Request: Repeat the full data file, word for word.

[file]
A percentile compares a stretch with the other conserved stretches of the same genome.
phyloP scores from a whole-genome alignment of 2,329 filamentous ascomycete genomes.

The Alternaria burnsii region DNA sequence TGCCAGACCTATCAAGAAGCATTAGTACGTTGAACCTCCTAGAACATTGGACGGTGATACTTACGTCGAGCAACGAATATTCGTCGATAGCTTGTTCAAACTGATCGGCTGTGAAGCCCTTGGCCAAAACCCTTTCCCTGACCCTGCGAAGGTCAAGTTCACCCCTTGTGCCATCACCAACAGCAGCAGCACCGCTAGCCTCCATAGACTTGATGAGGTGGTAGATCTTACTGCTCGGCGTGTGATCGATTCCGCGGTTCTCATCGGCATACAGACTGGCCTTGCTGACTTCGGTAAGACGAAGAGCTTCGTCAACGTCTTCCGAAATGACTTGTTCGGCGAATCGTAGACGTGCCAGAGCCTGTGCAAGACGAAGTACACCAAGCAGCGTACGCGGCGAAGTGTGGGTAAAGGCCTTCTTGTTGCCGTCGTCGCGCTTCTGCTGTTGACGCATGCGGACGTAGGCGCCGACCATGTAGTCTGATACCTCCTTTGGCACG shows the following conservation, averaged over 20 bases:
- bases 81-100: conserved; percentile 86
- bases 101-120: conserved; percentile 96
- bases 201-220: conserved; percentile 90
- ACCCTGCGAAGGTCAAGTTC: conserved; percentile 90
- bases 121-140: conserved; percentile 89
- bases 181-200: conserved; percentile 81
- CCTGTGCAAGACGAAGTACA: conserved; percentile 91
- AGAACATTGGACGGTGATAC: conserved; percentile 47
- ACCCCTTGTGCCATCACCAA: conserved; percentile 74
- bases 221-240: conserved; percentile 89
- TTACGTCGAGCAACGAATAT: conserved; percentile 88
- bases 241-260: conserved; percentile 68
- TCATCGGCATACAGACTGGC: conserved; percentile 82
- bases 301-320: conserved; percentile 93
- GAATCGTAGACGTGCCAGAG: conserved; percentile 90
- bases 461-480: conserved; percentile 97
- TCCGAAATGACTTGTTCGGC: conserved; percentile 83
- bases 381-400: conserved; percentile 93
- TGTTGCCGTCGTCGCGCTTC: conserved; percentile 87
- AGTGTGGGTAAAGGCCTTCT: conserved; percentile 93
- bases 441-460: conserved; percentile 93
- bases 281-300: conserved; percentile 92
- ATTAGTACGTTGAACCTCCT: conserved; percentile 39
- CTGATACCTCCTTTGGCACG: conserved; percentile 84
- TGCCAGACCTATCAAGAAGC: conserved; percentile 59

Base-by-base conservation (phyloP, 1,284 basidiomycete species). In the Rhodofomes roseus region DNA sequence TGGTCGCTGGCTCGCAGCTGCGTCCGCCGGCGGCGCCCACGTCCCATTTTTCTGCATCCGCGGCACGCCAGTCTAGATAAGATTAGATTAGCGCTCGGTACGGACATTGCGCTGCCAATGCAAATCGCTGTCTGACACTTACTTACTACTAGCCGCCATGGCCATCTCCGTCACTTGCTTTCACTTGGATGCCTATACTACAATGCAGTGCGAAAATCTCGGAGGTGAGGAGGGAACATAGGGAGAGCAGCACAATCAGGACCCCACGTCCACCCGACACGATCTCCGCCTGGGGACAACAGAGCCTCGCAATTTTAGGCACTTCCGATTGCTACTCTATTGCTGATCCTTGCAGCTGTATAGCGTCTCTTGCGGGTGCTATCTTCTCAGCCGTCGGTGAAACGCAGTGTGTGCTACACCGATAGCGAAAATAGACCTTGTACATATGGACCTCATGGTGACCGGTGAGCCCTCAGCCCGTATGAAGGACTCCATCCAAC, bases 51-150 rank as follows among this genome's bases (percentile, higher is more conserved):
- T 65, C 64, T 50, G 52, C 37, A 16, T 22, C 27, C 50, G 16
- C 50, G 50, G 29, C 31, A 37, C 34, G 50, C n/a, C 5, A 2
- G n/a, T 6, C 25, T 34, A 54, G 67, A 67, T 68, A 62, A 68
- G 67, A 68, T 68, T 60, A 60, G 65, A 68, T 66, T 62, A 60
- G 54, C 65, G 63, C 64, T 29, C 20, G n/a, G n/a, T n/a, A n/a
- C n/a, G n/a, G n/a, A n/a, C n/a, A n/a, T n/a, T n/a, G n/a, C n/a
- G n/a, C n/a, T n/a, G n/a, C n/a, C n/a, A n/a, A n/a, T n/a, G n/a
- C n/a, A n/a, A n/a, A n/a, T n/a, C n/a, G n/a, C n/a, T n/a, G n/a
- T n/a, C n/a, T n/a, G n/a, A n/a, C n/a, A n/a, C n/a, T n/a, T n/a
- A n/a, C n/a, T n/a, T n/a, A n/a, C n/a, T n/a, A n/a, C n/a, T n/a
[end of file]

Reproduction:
A percentile compares a stretch with the other conserved stretches of the same genome.
phyloP scores from a whole-genome alignment of 2,329 filamentous ascomycete genomes.

The Alternaria burnsii region DNA sequence TGCCAGACCTATCAAGAAGCATTAGTACGTTGAACCTCCTAGAACATTGGACGGTGATACTTACGTCGAGCAACGAATATTCGTCGATAGCTTGTTCAAACTGATCGGCTGTGAAGCCCTTGGCCAAAACCCTTTCCCTGACCCTGCGAAGGTCAAGTTCACCCCTTGTGCCATCACCAACAGCAGCAGCACCGCTAGCCTCCATAGACTTGATGAGGTGGTAGATCTTACTGCTCGGCGTGTGATCGATTCCGCGGTTCTCATCGGCATACAGACTGGCCTTGCTGACTTCGGTAAGACGAAGAGCTTCGTCAACGTCTTCCGAAATGACTTGTTCGGCGAATCGTAGACGTGCCAGAGCCTGTGCAAGACGAAGTACACCAAGCAGCGTACGCGGCGAAGTGTGGGTAAAGGCCTTCTTGTTGCCGTCGTCGCGCTTCTGCTGTTGACGCATGCGGACGTAGGCGCCGACCATGTAGTCTGATACCTCCTTTGGCACG shows the following conservation, averaged over 20 bases:
- bases 81-100: conserved; percentile 86
- bases 101-120: conserved; percentile 96
- bases 201-220: conserved; percentile 90
- ACCCTGCGAAGGTCAAGTTC: conserved; percentile 90
- bases 121-140: conserved; percentile 89
- bases 181-200: conserved; percentile 81
- CCTGTGCAAGACGAAGTACA: conserved; percentile 91
- AGAACATTGGACGGTGATAC: conserved; percentile 47
- ACCCCTTGTGCCATCACCAA: conserved; percentile 74
- bases 221-240: conserved; percentile 89
- TTACGTCGAGCAACGAATAT: conserved; percentile 88
- bases 241-260: conserved; percentile 68
- TCATCGGCATACAGACTGGC: conserved; percentile 82
- bases 301-320: conserved; percentile 93
- GAATCGTAGACGTGCCAGAG: conserved; percentile 90
- bases 461-480: conserved; percentile 97
- TCCGAAATGACTTGTTCGGC: conserved; percentile 83
- bases 381-400: conserved; percentile 93
- TGTTGCCGTCGTCGCGCTTC: conserved; percentile 87
- AGTGTGGGTAAAGGCCTTCT: conserved; percentile 93
- bases 441-460: conserved; percentile 93
- bases 281-300: conserved; percentile 92
- ATTAGTACGTTGAACCTCCT: conserved; percentile 39
- CTGATACCTCCTTTGGCACG: conserved; percentile 84
- TGCCAGACCTATCAAGAAGC: conserved; percentile 59

Base-by-base conservation (phyloP, 1,284 basidiomycete species). In the Rhodofomes roseus region DNA sequence TGGTCGCTGGCTCGCAGCTGCGTCCGCCGGCGGCGCCCACGTCCCATTTTTCTGCATCCGCGGCACGCCAGTCTAGATAAGATTAGATTAGCGCTCGGTACGGACATTGCGCTGCCAATGCAAATCGCTGTCTGACACTTACTTACTACTAGCCGCCATGGCCATCTCCGTCACTTGCTTTCACTTGGATGCCTATACTACAATGCAGTGCGAAAATCTCGGAGGTGAGGAGGGAACATAGGGAGAGCAGCACAATCAGGACCCCACGTCCACCCGACACGATCTCCGCCTGGGGACAACAGAGCCTCGCAATTTTAGGCACTTCCGATTGCTACTCTATTGCTGATCCTTGCAGCTGTATAGCGTCTCTTGCGGGTGCTATCTTCTCAGCCGTCGGTGAAACGCAGTGTGTGCTACACCGATAGCGAAAATAGACCTTGTACATATGGACCTCATGGTGACCGGTGAGCCCTCAGCCCGTATGAAGGACTCCATCCAAC, bases 51-150 rank as follows among this genome's bases (percentile, higher is more conserved):
- T 65, C 64, T 50, G 52, C 37, A 16, T 22, C 27, C 50, G 16
- C 50, G 50, G 29, C 31, A 37, C 34, G 50, C n/a, C 5, A 2
- G n/a, T 6, C 25, T 34, A 54, G 67, A 67, T 68, A 62, A 68
- G 67, A 68, T 68, T 60, A 60, G 65, A 68, T 66, T 62, A 60
- G 54, C 65, G 63, C 64, T 29, C 20, G n/a, G n/a, T n/a, A n/a
- C n/a, G n/a, G n/a, A n/a, C n/a, A n/a, T n/a, T n/a, G n/a, C n/a
- G n/a, C n/a, T n/a, G n/a, C n/a, C n/a, A n/a, A n/a, T n/a, G n/a
- C n/a, A n/a, A n/a, A n/a, T n/a, C n/a, G n/a, C n/a, T n/a, G n/a
- T n/a, C n/a, T n/a, G n/a, A n/a, C n/a, A n/a, C n/a, T n/a, T n/a
- A n/a, C n/a, T n/a, T n/a, A n/a, C n/a, T n/a, A n/a, C n/a, T n/a